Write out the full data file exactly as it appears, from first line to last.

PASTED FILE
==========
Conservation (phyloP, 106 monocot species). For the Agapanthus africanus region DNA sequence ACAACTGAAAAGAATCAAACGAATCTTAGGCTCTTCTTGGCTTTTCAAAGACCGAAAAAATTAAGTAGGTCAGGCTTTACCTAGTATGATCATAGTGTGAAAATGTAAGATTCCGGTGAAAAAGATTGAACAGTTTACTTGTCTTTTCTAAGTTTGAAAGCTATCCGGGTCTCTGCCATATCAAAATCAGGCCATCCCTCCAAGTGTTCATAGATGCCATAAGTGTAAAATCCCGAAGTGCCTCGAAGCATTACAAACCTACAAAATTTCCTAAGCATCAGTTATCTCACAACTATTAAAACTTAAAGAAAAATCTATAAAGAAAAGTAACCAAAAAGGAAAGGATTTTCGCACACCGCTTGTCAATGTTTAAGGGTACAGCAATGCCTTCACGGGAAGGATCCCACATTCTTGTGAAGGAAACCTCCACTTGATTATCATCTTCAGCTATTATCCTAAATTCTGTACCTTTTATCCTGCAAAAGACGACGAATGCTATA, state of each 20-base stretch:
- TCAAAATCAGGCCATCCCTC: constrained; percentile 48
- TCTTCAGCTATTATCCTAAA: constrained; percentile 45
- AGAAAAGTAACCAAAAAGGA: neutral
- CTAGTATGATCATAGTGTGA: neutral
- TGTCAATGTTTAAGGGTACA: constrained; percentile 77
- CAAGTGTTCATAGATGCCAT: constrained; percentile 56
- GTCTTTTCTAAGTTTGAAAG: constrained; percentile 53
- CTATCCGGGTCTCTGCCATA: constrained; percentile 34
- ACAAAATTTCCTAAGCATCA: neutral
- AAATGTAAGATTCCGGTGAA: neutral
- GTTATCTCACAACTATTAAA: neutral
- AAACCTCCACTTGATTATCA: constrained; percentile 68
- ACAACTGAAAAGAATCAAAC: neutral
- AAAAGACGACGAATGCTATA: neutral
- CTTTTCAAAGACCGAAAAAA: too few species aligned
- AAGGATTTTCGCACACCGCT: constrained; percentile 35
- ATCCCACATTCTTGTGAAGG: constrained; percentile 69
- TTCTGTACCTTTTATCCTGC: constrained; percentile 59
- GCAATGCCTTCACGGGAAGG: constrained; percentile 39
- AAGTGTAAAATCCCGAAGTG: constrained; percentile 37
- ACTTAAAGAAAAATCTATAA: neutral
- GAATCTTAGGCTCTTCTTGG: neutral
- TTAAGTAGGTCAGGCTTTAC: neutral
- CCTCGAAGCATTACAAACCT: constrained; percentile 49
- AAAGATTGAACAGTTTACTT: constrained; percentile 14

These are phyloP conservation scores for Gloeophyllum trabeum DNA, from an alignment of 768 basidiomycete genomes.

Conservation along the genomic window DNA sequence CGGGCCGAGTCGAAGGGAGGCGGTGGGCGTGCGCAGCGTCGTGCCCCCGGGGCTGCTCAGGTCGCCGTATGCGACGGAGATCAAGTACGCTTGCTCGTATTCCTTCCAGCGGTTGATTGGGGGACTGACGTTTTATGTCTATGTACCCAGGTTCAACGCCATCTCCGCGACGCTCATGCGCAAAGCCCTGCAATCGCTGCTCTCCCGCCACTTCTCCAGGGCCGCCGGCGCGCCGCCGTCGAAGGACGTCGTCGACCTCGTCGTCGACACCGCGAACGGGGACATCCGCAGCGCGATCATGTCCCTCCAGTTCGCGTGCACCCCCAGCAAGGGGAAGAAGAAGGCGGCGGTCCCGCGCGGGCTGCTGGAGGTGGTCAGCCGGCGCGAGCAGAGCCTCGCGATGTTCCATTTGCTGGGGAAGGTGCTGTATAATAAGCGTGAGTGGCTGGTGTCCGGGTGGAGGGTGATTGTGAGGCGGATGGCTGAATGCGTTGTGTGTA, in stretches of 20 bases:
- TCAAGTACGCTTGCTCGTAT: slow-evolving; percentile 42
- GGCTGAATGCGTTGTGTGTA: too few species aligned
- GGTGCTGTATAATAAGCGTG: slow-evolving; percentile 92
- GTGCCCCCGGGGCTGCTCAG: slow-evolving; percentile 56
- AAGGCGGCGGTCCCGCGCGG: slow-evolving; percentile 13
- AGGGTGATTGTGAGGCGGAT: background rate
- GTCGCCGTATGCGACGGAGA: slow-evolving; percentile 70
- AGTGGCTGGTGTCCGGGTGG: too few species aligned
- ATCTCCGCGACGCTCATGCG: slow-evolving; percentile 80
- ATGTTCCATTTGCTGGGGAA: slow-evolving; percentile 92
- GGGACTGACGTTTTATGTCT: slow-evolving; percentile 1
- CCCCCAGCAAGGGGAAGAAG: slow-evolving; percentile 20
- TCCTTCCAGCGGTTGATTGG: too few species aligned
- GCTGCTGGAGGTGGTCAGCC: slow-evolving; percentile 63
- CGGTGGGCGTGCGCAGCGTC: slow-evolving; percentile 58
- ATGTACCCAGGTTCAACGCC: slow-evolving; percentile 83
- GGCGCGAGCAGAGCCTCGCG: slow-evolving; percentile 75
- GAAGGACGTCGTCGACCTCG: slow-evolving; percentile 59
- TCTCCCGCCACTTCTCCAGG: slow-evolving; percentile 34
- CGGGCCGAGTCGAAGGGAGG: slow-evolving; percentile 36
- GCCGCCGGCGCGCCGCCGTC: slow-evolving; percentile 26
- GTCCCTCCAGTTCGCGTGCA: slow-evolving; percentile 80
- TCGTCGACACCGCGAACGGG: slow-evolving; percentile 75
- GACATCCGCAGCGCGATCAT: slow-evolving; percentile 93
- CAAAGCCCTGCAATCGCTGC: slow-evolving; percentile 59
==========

Conservation (phyloP, 106 monocot species). For the Agapanthus africanus region DNA sequence ACAACTGAAAAGAATCAAACGAATCTTAGGCTCTTCTTGGCTTTTCAAAGACCGAAAAAATTAAGTAGGTCAGGCTTTACCTAGTATGATCATAGTGTGAAAATGTAAGATTCCGGTGAAAAAGATTGAACAGTTTACTTGTCTTTTCTAAGTTTGAAAGCTATCCGGGTCTCTGCCATATCAAAATCAGGCCATCCCTCCAAGTGTTCATAGATGCCATAAGTGTAAAATCCCGAAGTGCCTCGAAGCATTACAAACCTACAAAATTTCCTAAGCATCAGTTATCTCACAACTATTAAAACTTAAAGAAAAATCTATAAAGAAAAGTAACCAAAAAGGAAAGGATTTTCGCACACCGCTTGTCAATGTTTAAGGGTACAGCAATGCCTTCACGGGAAGGATCCCACATTCTTGTGAAGGAAACCTCCACTTGATTATCATCTTCAGCTATTATCCTAAATTCTGTACCTTTTATCCTGCAAAAGACGACGAATGCTATA, state of each 20-base stretch:
- TCAAAATCAGGCCATCCCTC: constrained; percentile 48
- TCTTCAGCTATTATCCTAAA: constrained; percentile 45
- AGAAAAGTAACCAAAAAGGA: neutral
- CTAGTATGATCATAGTGTGA: neutral
- TGTCAATGTTTAAGGGTACA: constrained; percentile 77
- CAAGTGTTCATAGATGCCAT: constrained; percentile 56
- GTCTTTTCTAAGTTTGAAAG: constrained; percentile 53
- CTATCCGGGTCTCTGCCATA: constrained; percentile 34
- ACAAAATTTCCTAAGCATCA: neutral
- AAATGTAAGATTCCGGTGAA: neutral
- GTTATCTCACAACTATTAAA: neutral
- AAACCTCCACTTGATTATCA: constrained; percentile 68
- ACAACTGAAAAGAATCAAAC: neutral
- AAAAGACGACGAATGCTATA: neutral
- CTTTTCAAAGACCGAAAAAA: too few species aligned
- AAGGATTTTCGCACACCGCT: constrained; percentile 35
- ATCCCACATTCTTGTGAAGG: constrained; percentile 69
- TTCTGTACCTTTTATCCTGC: constrained; percentile 59
- GCAATGCCTTCACGGGAAGG: constrained; percentile 39
- AAGTGTAAAATCCCGAAGTG: constrained; percentile 37
- ACTTAAAGAAAAATCTATAA: neutral
- GAATCTTAGGCTCTTCTTGG: neutral
- TTAAGTAGGTCAGGCTTTAC: neutral
- CCTCGAAGCATTACAAACCT: constrained; percentile 49
- AAAGATTGAACAGTTTACTT: constrained; percentile 14

These are phyloP conservation scores for Gloeophyllum trabeum DNA, from an alignment of 768 basidiomycete genomes.

Conservation along the genomic window DNA sequence CGGGCCGAGTCGAAGGGAGGCGGTGGGCGTGCGCAGCGTCGTGCCCCCGGGGCTGCTCAGGTCGCCGTATGCGACGGAGATCAAGTACGCTTGCTCGTATTCCTTCCAGCGGTTGATTGGGGGACTGACGTTTTATGTCTATGTACCCAGGTTCAACGCCATCTCCGCGACGCTCATGCGCAAAGCCCTGCAATCGCTGCTCTCCCGCCACTTCTCCAGGGCCGCCGGCGCGCCGCCGTCGAAGGACGTCGTCGACCTCGTCGTCGACACCGCGAACGGGGACATCCGCAGCGCGATCATGTCCCTCCAGTTCGCGTGCACCCCCAGCAAGGGGAAGAAGAAGGCGGCGGTCCCGCGCGGGCTGCTGGAGGTGGTCAGCCGGCGCGAGCAGAGCCTCGCGATGTTCCATTTGCTGGGGAAGGTGCTGTATAATAAGCGTGAGTGGCTGGTGTCCGGGTGGAGGGTGATTGTGAGGCGGATGGCTGAATGCGTTGTGTGTA, in stretches of 20 bases:
- TCAAGTACGCTTGCTCGTAT: slow-evolving; percentile 42
- GGCTGAATGCGTTGTGTGTA: too few species aligned
- GGTGCTGTATAATAAGCGTG: slow-evolving; percentile 92
- GTGCCCCCGGGGCTGCTCAG: slow-evolving; percentile 56
- AAGGCGGCGGTCCCGCGCGG: slow-evolving; percentile 13
- AGGGTGATTGTGAGGCGGAT: background rate
- GTCGCCGTATGCGACGGAGA: slow-evolving; percentile 70
- AGTGGCTGGTGTCCGGGTGG: too few species aligned
- ATCTCCGCGACGCTCATGCG: slow-evolving; percentile 80
- ATGTTCCATTTGCTGGGGAA: slow-evolving; percentile 92
- GGGACTGACGTTTTATGTCT: slow-evolving; percentile 1
- CCCCCAGCAAGGGGAAGAAG: slow-evolving; percentile 20
- TCCTTCCAGCGGTTGATTGG: too few species aligned
- GCTGCTGGAGGTGGTCAGCC: slow-evolving; percentile 63
- CGGTGGGCGTGCGCAGCGTC: slow-evolving; percentile 58
- ATGTACCCAGGTTCAACGCC: slow-evolving; percentile 83
- GGCGCGAGCAGAGCCTCGCG: slow-evolving; percentile 75
- GAAGGACGTCGTCGACCTCG: slow-evolving; percentile 59
- TCTCCCGCCACTTCTCCAGG: slow-evolving; percentile 34
- CGGGCCGAGTCGAAGGGAGG: slow-evolving; percentile 36
- GCCGCCGGCGCGCCGCCGTC: slow-evolving; percentile 26
- GTCCCTCCAGTTCGCGTGCA: slow-evolving; percentile 80
- TCGTCGACACCGCGAACGGG: slow-evolving; percentile 75
- GACATCCGCAGCGCGATCAT: slow-evolving; percentile 93
- CAAAGCCCTGCAATCGCTGC: slow-evolving; percentile 59